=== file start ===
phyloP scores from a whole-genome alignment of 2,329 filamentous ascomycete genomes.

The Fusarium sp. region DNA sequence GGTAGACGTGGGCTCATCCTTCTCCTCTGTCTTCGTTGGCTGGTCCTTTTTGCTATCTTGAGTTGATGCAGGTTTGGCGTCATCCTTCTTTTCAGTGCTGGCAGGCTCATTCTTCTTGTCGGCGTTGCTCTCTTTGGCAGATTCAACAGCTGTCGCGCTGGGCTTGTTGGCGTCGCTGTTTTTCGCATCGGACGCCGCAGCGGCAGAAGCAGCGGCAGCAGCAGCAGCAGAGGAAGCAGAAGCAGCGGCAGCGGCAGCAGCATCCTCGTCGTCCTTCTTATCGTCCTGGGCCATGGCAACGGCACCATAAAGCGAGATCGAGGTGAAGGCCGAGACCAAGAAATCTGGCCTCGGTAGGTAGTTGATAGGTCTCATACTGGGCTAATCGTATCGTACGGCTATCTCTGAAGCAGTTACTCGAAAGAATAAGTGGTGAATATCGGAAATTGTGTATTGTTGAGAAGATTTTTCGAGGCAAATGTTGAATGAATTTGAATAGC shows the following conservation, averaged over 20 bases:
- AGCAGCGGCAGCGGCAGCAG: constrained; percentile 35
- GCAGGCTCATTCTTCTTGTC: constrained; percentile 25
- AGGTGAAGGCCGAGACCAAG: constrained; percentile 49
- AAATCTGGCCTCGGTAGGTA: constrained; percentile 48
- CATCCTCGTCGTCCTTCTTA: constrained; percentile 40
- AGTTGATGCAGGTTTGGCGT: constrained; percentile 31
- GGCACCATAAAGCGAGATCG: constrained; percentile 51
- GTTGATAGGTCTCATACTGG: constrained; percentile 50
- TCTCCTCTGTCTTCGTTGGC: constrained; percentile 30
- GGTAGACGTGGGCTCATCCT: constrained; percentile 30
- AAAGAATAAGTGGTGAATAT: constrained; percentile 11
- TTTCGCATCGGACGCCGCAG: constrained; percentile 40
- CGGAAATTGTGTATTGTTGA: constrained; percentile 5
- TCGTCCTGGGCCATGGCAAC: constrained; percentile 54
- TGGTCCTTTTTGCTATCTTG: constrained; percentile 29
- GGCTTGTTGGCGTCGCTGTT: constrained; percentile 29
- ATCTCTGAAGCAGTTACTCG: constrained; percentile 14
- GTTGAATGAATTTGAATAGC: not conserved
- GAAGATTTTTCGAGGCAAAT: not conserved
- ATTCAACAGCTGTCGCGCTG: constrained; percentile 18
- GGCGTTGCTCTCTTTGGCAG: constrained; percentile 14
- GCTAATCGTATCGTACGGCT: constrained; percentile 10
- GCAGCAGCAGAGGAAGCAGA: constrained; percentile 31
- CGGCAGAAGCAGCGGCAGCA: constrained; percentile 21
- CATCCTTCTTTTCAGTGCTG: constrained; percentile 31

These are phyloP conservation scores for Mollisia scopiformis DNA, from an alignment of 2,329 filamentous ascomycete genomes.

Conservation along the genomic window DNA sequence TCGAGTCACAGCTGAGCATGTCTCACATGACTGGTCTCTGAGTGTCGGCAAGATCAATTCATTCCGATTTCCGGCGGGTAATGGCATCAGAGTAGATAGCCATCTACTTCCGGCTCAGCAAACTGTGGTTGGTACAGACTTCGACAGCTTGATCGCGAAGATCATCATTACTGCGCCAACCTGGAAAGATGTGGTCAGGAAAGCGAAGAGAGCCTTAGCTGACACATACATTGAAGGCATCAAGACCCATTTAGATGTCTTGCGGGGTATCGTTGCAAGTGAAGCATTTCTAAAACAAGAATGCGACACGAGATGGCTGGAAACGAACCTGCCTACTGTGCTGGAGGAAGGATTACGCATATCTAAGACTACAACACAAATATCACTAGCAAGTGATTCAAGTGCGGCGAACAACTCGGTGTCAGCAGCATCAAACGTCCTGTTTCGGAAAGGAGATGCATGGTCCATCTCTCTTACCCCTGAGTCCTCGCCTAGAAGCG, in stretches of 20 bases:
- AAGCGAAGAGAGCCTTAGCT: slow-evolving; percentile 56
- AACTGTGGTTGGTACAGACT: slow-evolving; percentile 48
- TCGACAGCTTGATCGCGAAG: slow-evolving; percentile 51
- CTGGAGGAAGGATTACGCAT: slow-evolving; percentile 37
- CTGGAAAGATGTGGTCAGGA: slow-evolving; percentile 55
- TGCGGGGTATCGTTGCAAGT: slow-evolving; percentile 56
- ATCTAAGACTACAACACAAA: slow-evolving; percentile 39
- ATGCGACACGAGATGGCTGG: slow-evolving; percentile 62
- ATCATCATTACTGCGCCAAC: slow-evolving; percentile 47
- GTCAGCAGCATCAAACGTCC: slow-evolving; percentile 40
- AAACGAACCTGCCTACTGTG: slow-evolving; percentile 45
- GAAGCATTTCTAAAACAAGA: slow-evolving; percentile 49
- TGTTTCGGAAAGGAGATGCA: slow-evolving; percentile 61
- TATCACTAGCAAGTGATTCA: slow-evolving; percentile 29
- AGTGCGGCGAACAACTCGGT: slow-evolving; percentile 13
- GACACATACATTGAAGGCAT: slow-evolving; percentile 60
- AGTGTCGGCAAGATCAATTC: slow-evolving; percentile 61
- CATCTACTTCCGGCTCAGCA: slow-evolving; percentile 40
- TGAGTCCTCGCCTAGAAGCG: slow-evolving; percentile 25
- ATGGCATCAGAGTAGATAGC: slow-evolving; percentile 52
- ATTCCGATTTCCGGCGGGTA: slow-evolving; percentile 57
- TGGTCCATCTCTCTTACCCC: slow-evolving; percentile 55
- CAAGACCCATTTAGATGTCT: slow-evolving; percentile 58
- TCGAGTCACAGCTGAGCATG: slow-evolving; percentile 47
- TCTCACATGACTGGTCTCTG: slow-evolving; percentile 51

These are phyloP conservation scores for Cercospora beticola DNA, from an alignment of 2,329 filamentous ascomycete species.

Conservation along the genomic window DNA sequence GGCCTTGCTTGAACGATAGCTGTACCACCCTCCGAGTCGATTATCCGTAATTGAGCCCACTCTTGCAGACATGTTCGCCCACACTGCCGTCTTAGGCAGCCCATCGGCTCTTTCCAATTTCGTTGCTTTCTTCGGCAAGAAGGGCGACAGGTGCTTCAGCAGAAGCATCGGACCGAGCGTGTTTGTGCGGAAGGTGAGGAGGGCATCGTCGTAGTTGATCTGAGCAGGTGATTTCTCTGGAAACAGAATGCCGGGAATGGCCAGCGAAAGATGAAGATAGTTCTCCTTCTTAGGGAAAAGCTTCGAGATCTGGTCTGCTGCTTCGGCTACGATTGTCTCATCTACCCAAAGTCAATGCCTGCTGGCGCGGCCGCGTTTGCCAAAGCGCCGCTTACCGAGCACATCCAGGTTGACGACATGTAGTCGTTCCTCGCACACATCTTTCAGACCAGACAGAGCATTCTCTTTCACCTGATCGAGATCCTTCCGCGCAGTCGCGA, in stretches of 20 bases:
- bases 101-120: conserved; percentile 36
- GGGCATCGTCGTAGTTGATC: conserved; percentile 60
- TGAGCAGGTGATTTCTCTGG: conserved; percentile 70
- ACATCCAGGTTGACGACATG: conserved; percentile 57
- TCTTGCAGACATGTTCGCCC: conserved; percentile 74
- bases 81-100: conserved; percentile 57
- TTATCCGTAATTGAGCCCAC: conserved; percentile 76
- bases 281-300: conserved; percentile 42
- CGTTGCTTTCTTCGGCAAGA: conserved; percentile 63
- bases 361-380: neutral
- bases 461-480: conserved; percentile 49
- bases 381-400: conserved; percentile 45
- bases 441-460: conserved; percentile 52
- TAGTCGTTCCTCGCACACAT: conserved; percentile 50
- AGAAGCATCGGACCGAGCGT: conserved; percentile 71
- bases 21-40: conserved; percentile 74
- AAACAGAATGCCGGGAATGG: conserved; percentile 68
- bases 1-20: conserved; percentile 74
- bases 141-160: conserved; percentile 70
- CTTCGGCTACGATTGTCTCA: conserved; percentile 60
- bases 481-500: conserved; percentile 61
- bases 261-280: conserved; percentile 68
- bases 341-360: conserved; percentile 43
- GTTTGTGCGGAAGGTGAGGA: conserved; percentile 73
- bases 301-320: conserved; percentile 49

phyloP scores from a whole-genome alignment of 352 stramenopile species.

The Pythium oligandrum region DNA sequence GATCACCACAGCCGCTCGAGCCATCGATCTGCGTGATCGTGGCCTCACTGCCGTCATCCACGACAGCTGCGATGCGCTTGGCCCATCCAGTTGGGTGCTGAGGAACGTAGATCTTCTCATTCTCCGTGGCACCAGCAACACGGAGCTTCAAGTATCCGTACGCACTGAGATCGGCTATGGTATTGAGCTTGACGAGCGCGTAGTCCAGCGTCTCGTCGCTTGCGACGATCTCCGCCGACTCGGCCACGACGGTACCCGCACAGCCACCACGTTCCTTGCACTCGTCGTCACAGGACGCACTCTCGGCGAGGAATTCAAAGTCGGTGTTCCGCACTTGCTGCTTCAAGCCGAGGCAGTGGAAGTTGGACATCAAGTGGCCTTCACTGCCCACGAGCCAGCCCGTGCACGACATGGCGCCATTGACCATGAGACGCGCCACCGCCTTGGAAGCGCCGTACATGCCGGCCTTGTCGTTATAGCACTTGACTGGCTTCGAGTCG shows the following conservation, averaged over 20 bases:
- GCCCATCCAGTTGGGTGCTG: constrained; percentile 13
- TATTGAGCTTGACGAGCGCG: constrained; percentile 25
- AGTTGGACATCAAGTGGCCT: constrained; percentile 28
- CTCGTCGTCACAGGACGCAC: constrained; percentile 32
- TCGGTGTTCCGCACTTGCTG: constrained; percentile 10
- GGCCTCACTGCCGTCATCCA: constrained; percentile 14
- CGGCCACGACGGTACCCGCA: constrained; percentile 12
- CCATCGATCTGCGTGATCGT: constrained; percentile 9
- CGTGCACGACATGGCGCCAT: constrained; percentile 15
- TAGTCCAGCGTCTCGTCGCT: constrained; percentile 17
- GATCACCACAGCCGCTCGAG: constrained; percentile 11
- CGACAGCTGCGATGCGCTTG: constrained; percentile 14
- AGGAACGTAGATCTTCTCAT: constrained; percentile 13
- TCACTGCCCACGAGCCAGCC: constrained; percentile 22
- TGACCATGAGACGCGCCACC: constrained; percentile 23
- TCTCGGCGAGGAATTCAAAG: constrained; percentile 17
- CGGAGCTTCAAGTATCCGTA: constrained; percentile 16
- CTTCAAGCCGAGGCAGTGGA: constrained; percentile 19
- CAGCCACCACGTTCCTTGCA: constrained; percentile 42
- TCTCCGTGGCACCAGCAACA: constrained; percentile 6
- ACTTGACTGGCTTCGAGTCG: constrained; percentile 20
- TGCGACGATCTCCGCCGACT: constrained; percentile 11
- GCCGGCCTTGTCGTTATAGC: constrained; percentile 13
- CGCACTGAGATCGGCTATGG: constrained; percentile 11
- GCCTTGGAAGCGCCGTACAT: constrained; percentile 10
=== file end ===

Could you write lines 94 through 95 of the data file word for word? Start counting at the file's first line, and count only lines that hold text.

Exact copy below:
- GATCACCACAGCCGCTCGAG: constrained; percentile 11
- CGACAGCTGCGATGCGCTTG: constrained; percentile 14